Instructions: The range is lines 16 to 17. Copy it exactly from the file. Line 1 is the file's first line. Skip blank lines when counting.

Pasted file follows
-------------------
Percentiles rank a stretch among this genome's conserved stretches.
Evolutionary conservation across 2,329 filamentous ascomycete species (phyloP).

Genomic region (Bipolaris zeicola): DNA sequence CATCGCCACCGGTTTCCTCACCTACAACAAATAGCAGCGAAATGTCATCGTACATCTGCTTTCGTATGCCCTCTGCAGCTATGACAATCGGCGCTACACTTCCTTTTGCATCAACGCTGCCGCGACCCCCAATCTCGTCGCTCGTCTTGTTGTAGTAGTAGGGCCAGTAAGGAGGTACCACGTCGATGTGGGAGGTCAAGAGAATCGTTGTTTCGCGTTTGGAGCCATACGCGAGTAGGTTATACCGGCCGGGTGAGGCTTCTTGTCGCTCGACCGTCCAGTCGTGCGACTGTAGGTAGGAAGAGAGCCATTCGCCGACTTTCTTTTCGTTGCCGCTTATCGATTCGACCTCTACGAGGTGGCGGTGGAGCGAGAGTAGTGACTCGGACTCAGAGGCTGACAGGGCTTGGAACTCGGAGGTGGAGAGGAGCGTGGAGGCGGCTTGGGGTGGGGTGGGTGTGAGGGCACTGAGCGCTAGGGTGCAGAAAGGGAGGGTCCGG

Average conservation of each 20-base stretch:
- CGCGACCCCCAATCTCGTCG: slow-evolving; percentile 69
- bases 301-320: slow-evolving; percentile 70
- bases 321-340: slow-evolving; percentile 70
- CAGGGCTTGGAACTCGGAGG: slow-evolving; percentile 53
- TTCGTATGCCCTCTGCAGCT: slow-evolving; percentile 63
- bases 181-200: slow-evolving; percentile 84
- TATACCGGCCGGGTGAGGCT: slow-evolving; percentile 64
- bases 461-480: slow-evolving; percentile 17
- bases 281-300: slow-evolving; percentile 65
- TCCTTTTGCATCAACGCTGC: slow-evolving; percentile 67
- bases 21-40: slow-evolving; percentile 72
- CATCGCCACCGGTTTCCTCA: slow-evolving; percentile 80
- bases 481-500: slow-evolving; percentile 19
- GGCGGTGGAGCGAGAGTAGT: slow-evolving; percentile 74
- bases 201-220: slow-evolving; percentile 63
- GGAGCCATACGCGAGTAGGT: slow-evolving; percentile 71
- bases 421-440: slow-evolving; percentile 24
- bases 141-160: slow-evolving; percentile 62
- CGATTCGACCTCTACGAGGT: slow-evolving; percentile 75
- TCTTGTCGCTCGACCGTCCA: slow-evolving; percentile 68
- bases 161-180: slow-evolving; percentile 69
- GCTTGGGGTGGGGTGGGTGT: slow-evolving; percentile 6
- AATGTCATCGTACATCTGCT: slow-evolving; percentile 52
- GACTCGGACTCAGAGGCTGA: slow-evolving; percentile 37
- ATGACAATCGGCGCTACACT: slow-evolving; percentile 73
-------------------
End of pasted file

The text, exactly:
- CATCGCCACCGGTTTCCTCA: slow-evolving; percentile 80
- bases 481-500: slow-evolving; percentile 19